“Megaupload was closed by the FBI … was I the only ones who had it for work files?” Twitter user Nina Andrade wrote. “Just get me my files back!!!”

There should be outrate over this action by the United States government. A class action lawsuit should be filed against the government by those using Megaupload to host legitimate files.

The whole situation it is quite upsetting. True, industries have the right to protect their business but this is going a bit too far. Maybe the options shouldn’t be punishment but education and alternative forms of doing business. I still feel that they resist to change with the technology and want to control everything.

everyone wants to maximize their profits at any cost. It seems that nobody understands, thats the only way to maximize profits is to cooperate. On the other hand, we don’t have legislative basis, internet based problems are very new to laws systems we have. So everyone can easily proove his own “truth”" …

This is a big problem for new web developers who may not be aware of the laws on copyright material. There’s no ‘website developer’ license, and as such there should be no regulations that we aren’t bought up with to know in our own countries. If I was bought up in a country where media was not subject to copyright, and as such wasn’t aware that the video/music I had wasn’t subject to my own country’s rules, it isn’t right for me to be arrested by an external country.

Off Topic:

The internet is not owned by any one country. Any one country that tries to place restrictions on the world will receive a s***storm and their precious corporate funding will be worthless. Maybe they should start reading some Game Theory or even just basic statistics and realise that ruling for personal and corporate benefit is, whilst beneficial in the short term, a huge cause of economic downturn, depression and higher crime rates in the long term. Sigh.

Instead maybe they would consider stopping broadcasting of American media outside of the US, so other countries couldn’t get their hands on it in the first place without (a) a US citizen giving it to them (who would therefore be the ones to be punished) or (b) going to america and getting the material, hence being on american soil and being punishable.

That sounds very 20th century, but that’s the way anything involving extending control goes - backwards.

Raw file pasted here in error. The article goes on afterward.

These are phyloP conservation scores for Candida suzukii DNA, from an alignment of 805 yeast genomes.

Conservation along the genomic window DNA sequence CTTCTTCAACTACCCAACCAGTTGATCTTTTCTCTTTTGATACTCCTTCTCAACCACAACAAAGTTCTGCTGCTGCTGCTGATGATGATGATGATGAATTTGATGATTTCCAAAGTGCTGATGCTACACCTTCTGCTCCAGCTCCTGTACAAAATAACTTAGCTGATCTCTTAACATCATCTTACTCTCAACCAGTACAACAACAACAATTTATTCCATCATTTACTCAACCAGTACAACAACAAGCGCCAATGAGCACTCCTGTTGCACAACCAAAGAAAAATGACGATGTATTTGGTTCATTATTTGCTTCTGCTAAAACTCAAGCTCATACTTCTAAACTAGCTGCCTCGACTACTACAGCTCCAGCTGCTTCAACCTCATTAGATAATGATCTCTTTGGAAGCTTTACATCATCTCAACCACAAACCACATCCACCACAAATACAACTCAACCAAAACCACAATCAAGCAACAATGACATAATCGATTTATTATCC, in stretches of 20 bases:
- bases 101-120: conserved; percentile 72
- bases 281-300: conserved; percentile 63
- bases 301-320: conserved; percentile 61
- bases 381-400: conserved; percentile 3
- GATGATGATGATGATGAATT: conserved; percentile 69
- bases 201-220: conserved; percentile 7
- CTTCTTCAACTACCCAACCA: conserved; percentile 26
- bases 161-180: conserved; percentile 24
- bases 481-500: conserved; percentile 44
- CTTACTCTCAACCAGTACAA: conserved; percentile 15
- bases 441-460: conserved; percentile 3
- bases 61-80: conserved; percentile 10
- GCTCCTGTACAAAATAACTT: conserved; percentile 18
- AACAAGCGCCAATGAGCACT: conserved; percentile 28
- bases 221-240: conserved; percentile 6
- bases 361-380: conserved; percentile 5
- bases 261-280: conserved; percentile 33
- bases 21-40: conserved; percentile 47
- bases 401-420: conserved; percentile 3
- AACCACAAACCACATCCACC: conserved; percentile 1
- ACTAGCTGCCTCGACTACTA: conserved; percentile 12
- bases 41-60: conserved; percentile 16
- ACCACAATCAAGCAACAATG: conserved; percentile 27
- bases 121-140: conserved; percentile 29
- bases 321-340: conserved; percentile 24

Well, if the reason for closing MegaUpload is their new service MegaBox (http://www.digitalmusicnews.com/permalink/2011/111221airvinyl) then you can explain the whole thing. It is better to get your competitors out of business before they do compete against you :smiley:

Don’t know that I’d say that was particularly OT, it’s worth noting that certain interests have more say than others though and in particular the US’s ability to pressure ICANN provides a lot of leverage to get away with stuff like unilateral policing of internet presence. This and the many recent acts like it are just physical representations of that ability, well that in combination with their ability to pressure other nations to do things so blatantly outside of their own self interest (copyright enforcement disproportionately favors the US as the majority holder of non-physical IP).

The real problem here is a combination of an absence of forcing presence in policy making and the minds of policy makers in both getting these countries to prioritize local internet freedom(read as right to develop without prosecution, not lawlessness) for their constituents and treatment of their citizens right to furthering new media. If you can make these actually relevant through imposing an actual presence on the officials it’ll have more of an impact than a boycott can. That’s what the SOPA strike did.

Megaupload, while interesting in the fact that it’s only possible because of the old SOPA, isn’t really a part of that discussion in the sense that they aren’t being prosecuted for facilitating a new environment for sharing(which they did do) they’re being prosecuted for supposedly encouraging criminal acts in addition to that. The biggest problem with what happened with Megaupload is things like NET the fact that it’s now a criminal offense instead of simply a civil one. SOPA and PIPA are just the most recent example of that, the bigger problem is that the people involved in the bills don’t actually get enough feedback from the tech sector to make informed decisions about the size of the issue or who it’s effecting outside of the large strict IP interests because internet outrage doesn’t translate well to people that are generationally unaware of the larger part of the internet/international web community.

You need to protest against SOPA on the streets … not on the internet … In europe we have ACTA probleme wich is also offered up by the US …In 4countries so far the law was blacked out becouse people gathered in large number on the streets …
ALL BAD THINGS COME FROM USA!!!

I oppose Sopa.It threatens our fundamental rights.It’s very bad.